Album review: The Drums - 'The Drums' (Moshi Moshi)
If you came looking for sun and surf, prepare to leave with your heart in their hands as they more than clear the hype bar
More than having a statue rendered in your image, your name tattooed across the small of a back or even having Rolf Harris commit your face to canvas, being the subject of a song is the ultimate immortality. Thousands have sought to humiliate former duvet-sharers through song as they exorcise the demons of past relationships, but as a form of vengeance, the break-up song shoots itself in the foot. So flattering is it to find out that you’ve burrowed into someone’s brains deeply enough for them to lash out the passion and creativity needed to birth a song, it doesn’t even matter if said song depicts you as a less appealing lover than your average England and Chelsea left-back. A mighty wave of just such reverse flattery is about to crash over the head of at least one of the people Drums frontman Jonathan Pierce has let deep into his life. And we don’t mean his surfing instructor.
If you were expecting an album based on the breezy, whistly beach-pop of the ubiquitous [b]‘Let’s Go Surfing’[/b], it will come as a tsunami-sized surprise to hear that the New York four-piece’s debut is, while stuffed with the kind of effortlessly spectacular tunes that marked them out as the great hopes of 2010, packed with tales of cracked hearts and sorrow-trodden lovesickness. While the band made no secret they were set to switch musical seasons following the [b]‘“Summertime!”’[/b] EP, to hear such sorrow interwoven with some of the biggest, sunniest choruses of the year is still a shock. Almost every song contains a happy-clappy hook and chorus, the band placing so much emphasis on melody that it feels wrong if you’re not in a floppy hat, licking a Solero as you hum along. But lyrically there’s an icy chill from the coldness of a frozen heart that pierces straight through the warm sunshine. It’s this contrast that makes [b]‘The Drums’[/b] so much more than a simple validation of the hype that has led up to its release, marking the band out as one of those rare groups who can cork loss and joy in one simultaneous, essential package.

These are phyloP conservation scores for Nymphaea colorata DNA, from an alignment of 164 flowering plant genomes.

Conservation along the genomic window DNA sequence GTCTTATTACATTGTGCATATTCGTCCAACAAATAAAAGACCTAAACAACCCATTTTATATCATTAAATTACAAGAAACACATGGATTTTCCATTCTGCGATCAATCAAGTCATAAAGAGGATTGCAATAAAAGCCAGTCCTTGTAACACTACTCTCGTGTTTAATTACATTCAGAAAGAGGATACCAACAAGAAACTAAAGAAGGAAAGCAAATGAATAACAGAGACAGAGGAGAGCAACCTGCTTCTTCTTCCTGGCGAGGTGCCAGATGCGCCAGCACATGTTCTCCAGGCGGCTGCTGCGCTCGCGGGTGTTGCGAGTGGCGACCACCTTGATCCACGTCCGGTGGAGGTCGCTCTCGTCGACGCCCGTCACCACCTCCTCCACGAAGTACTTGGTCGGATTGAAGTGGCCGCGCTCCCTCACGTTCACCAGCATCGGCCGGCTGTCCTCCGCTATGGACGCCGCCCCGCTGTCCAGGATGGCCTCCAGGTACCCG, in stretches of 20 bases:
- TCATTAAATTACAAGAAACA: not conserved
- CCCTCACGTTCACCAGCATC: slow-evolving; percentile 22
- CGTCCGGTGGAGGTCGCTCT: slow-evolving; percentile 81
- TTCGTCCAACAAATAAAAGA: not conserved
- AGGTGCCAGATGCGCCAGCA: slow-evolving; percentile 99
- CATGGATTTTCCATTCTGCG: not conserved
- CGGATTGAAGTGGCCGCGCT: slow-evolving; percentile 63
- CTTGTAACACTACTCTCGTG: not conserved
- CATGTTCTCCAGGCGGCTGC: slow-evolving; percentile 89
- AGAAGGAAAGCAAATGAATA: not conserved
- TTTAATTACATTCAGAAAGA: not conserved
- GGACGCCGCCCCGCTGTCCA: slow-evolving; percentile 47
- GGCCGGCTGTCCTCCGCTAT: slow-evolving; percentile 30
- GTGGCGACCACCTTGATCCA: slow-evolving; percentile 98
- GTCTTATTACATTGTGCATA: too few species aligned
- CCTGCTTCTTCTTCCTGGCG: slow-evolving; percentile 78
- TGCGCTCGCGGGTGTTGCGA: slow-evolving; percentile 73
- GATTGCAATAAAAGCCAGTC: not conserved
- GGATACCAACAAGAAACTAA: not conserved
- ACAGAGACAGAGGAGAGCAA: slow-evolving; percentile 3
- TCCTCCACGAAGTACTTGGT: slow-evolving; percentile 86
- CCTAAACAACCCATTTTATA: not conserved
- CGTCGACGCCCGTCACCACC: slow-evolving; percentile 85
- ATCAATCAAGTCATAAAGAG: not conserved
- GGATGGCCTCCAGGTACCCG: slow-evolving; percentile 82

The band acknowledged the influence of [a]The Smiths[/a] way before [a]Morrissey[/a] started propping up the bar at their gigs. But while Johnny Marr-derived rinky-dinky guitar riffs are firmly embedded in ‘The Drums’, it’s Pierce’s tearfully outlined yearnings that will leave marks on the listener more durable than the fingerprints on their copies of [b]‘The Queen Is Dead’[/b]. “[i]I thought my life would get easier[/i],” he wails on [b]‘Book Of Stories’[/b], the album’s greatest song with its echo-laden Beach Boys chorus. “[i]Instead it’s getting harder… instead it’s getting harder[/i]”. “[i]Darling you can be so unforgiving, you can be so un-loving[/i],” he croons on the Psychedelic Furs-y [b]‘Me And The Moon’[/b] (featuring the most Marr-like ding-dong riff)… “[i]but I don’t know how to feel without your love[/i].” Both are subtle summations of heartbreak that hit harder than any glib line about not being able to “[i]liiiiiive, with or withoout you[/i],” or what not.
It’s not all enjoyable relationship-derived misery, mind. There’s [b]‘Let’s Go Surfing’[/b], of course, and opener [b]‘Best Friend’[/b], on which Pierce laments the tragedy of a too-young dead buddy, showing another dimension to the band’s mastery of sunny darkness. Then there’s [b]‘Skippin’ Town’[/b], new wave synth-surf with the kind of needly riff-stabs [a]Franz Ferdinand[/a] formed their debut album from, the subtly filmic pony canter-paced [b]‘Forever And Ever Amen’[/b] and heartbreak highlight [b]‘Down By The Water’[/b] – where the closest thing here to a bass riff hauls heartstrings with the arm-force of a troupe of teary-cheeked Spector girl groups. More than anything, the album’s quality is a relief. The Drums have proved that for all the prevalence of glittery synth-carting unicorn-botherers in our times, there’s still a hurricane of heartsore life in guitar pop. So, if you ever broke Jonathan Pierce’s heart, then try not to feel too smug about it. But we probably owe you a drink.
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